I have discussed the ‘ticking bomb scenario’ with many people, including army officers skilled and experienced in interrogation. The scenario is that one somehow knows that an interrogation subject knows something which, if prised out of him, could save lives. With time, the information could be gained through the painstaking process of persistent, directed questioning. In the scenario there is no time to lose: hence, the name ‘ticking bomb’. The subject is in your power, and you have some tools you could use to apply torture, perhaps some pliers or a razor blade. Do you use these means to torture the information out of the subject?

Of course this question is absurdly hypothetical. One never knows in advance what is in somebody’s head. Let us grant the premise, though: you can look through the subject’s head as though it were pellucid glass. There inside you can see the information you need, and you know that the subject has ten fingers and ten toes which are pathetically weak and puny compared with the drop-forged vanadium steel of your pliers.

One hears many different answers to the question, some especially surprising. My own answer is that if I could reliably know that my causing the subject pain would elicit God’s honest truth right away, and that countless innocent lives would be saved; then go ahead. Torture the poor blighter. Save the lives. Then go and turn yourself in for violating the law of every civilised nation. Spend the rest of your life in prison, if that’s what the judge orders. Surely twenty or thirty years eating prison porridge is as nothing compared to the lives of all those innocents?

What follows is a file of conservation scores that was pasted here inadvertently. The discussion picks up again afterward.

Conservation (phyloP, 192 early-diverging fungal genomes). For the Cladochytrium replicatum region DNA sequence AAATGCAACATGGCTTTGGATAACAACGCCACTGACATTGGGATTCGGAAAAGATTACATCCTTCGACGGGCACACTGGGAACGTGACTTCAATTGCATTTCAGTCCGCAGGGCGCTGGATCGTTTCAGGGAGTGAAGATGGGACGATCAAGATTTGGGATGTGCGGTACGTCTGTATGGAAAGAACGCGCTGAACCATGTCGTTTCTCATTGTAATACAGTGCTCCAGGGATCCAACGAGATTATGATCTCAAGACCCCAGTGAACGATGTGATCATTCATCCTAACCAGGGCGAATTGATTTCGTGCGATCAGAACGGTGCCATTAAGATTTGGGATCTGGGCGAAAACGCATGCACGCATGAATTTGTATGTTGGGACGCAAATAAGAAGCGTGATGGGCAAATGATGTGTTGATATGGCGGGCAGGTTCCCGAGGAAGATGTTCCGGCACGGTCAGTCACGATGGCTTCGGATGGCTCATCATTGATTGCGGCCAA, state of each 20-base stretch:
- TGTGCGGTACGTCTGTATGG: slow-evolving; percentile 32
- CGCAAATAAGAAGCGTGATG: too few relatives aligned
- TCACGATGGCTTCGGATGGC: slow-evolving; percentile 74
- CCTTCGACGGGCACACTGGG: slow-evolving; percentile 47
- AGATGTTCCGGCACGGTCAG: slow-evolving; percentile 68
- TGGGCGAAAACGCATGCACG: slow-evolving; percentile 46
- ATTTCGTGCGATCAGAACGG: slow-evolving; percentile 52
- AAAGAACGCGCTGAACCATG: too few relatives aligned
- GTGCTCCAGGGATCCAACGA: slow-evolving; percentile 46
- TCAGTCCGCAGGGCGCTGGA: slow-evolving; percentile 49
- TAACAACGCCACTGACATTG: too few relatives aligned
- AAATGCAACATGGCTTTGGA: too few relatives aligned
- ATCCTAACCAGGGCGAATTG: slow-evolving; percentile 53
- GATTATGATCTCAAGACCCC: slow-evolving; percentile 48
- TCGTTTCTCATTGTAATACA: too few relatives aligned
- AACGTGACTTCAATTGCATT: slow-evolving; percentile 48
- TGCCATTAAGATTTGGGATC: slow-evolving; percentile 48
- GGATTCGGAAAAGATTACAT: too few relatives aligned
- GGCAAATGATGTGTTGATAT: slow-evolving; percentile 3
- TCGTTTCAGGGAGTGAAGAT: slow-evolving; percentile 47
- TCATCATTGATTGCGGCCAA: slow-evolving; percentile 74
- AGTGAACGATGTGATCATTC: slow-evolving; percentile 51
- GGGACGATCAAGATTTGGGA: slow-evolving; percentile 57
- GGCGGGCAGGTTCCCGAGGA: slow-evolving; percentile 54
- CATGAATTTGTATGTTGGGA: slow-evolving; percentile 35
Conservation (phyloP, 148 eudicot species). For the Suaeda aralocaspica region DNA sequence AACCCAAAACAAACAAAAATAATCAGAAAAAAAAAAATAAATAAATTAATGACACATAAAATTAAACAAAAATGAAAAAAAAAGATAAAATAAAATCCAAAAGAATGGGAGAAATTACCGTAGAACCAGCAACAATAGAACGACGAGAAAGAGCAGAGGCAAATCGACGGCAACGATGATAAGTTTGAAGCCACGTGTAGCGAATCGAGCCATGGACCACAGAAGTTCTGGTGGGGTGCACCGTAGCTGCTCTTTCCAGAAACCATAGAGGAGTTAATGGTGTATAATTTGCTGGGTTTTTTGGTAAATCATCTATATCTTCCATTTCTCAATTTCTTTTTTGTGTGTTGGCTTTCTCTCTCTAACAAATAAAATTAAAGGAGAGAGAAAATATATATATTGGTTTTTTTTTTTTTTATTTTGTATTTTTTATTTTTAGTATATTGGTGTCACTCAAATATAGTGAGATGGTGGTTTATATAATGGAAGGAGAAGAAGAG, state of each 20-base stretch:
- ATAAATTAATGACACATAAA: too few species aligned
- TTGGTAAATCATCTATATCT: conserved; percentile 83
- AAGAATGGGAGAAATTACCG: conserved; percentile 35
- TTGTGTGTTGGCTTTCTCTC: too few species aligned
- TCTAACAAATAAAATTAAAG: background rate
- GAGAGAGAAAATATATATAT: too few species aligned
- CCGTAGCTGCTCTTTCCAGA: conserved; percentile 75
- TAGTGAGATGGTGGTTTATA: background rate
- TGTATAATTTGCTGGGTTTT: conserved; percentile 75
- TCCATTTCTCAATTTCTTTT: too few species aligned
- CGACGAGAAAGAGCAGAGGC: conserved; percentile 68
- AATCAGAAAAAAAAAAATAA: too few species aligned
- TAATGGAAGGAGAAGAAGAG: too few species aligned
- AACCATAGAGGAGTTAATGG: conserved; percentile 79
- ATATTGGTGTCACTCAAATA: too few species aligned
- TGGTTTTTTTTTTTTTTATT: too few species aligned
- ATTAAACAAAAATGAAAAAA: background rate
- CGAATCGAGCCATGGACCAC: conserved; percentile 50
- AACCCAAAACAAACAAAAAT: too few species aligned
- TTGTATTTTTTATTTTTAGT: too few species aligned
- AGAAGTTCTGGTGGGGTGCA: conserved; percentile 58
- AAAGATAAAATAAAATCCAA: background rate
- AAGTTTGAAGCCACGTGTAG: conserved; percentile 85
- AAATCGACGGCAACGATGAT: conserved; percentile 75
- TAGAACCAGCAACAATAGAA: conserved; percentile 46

Or did you think you should get off scot-free after breaking those knuckles, filled with your appalling moral certainty? That could only happen in the warped mind of a law professor, not anyone who respects the laws of peace and war which should apply to all mankind.

It appears that some organs of the U.S. government used torture as part of interrogation. They did so with what I would consider insufficient training to get a reliable result. They did so without appropriate screening to ensure that the torturers were psychopaths, immune from the psychological effects of their actions. This means that they have created psychological casualties, some of whom will be disabled for life. They did so without ensuring that the real psychopaths were not confined or euthanised after their service was done. This will result in violence and death in the future.

If the torture was justified because of the ‘ticking bomb’ exemption from civilised behaviour, then all those in the chain of command who authorised ‘enhanced interrogation techniques’ should put up their hands, stand trial and either enjoy exoneration or spend an appropriate period in prison.

Pretending it never happened is not an option.

About the Author
Dr Lynette Nusbacher is a strategist and devil's advocate. She is Principal at Nusbacher & Associates, a strategy consultancy. She has been a senior national security official in the United Kingdom, was Senior Lecturer in War Studies at Royal Military Academy Sandhurst, and served as a military intelligence officer.